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There's another CLIENT Sarah Blackwood, the singer from Dubstar and Client.

SARAH BLACKWOOD grew up listening to her father’s rock and roll record collection. When she was twelve years old, her father handed her an acoustic guitar, taught her the basics and the rest, as they say, is history. Her style is influenced by old country and rock music. She’s a sweetheart with an acoustic guitar singing about love, demons she has faced, and different times in her life that have brought her down. These moments faced picked her up and made her create the songs what they are today. Also known as the front-woman for The Creepshow, Sarah has toured all across the world and has honed her live show to an exact and heartwarming science.

Picking up where “Way Back Home” left off, Sarah Blackwood’s sophomore solo album “Wasting Time” is an intensely personal collection of beautifully-crafted, roots country songs that also touches on elements of gospel, pop and soul. Where her debut was a stripped down, raw acoustic album, “Wasting Time” raises the bar by adding an incredibly talented roster of players, friends and family. Sarah’s one-man band Daniel Flamm (Heartbreak Engines, Sewer Rats) came in from Germany to add vocals, lead guitar, banjo and piano. Producer Gianni Luminati lends a hand with percussion, ukulele, mandolin and bass. Other guest musicians include brother Ian Blackwood, father Mike Blackwood, bandmate Sean “Sickboy” McNab and Lee Williamson on lapsteel.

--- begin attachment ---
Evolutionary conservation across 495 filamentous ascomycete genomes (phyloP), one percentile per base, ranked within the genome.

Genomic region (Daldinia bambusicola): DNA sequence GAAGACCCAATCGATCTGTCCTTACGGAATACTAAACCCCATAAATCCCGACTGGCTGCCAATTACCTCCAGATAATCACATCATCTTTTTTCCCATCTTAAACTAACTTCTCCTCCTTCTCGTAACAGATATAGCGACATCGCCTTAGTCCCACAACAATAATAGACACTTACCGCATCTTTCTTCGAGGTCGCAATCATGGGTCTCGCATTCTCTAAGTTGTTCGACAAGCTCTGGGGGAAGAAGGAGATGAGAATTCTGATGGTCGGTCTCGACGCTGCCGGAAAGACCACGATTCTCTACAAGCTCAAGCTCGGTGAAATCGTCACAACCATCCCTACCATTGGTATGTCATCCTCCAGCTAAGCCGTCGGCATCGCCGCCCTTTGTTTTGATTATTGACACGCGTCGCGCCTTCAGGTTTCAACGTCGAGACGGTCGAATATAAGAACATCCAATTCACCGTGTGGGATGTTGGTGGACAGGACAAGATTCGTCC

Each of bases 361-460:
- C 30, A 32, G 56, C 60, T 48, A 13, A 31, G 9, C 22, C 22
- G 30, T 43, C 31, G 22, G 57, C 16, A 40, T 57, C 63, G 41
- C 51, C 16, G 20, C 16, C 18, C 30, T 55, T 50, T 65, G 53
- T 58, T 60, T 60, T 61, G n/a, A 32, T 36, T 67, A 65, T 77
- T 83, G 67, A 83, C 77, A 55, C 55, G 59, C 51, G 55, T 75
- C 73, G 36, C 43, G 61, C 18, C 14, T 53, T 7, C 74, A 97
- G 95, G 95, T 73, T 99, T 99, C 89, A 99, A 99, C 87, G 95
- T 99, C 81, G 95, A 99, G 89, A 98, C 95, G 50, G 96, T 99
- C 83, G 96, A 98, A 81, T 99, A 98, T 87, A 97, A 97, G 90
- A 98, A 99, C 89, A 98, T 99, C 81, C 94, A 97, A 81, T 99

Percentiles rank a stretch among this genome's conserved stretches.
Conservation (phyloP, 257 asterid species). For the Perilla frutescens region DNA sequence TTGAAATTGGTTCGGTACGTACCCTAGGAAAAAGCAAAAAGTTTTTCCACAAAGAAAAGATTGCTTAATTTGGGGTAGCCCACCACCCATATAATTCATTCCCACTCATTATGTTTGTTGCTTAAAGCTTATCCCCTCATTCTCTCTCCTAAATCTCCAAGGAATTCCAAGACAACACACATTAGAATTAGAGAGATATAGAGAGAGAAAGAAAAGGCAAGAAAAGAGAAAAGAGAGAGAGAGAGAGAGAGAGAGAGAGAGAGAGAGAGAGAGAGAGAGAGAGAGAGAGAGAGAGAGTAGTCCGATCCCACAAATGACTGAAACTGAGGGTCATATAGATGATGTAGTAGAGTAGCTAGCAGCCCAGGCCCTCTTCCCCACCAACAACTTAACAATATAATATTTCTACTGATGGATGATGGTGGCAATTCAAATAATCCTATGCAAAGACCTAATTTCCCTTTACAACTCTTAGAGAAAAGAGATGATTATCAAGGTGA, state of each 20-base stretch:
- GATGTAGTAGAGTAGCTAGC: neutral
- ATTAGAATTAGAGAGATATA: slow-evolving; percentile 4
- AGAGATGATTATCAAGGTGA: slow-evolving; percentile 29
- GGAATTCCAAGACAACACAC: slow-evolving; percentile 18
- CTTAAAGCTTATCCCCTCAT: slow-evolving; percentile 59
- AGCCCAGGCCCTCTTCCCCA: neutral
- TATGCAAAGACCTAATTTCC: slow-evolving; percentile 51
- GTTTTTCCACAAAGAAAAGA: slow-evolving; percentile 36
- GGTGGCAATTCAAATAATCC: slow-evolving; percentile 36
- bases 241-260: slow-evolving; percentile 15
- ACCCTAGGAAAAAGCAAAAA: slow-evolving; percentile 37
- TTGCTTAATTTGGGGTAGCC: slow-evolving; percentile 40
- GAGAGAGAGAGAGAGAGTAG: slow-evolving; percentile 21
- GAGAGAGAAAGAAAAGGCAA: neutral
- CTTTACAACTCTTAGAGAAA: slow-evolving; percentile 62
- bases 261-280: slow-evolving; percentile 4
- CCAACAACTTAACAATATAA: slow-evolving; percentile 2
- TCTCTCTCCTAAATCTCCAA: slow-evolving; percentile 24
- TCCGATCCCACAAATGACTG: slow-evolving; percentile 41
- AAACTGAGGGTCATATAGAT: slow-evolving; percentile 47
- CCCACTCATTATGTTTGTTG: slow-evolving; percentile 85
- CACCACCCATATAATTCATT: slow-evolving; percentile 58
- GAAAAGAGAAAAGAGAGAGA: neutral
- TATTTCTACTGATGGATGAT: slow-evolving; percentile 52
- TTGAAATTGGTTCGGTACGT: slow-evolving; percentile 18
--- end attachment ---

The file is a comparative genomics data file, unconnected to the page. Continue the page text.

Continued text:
“Wasting Time” showcases Sarah Blackwood’s undeniably passionate and sincerely honest songwriting style that is as touching as it is inspiring.

What the press is saying:

“This is a solid record, one of stark, solitary power. Blackwood excels at writing songs that while infused with pathos, aren't downers, and those that speak to universal experiences without seeming trite.” – The Hour

“…all great tracks on an album of acoustic gems.” Toronto Music Scene

“There’s an untouched feeling to Way Back Home in that it sounds at time like a collection of homemade demos, but really its more like an old, faded photograph capturing Blackwood and her emotions in the rawest form.” – Vue Weekly

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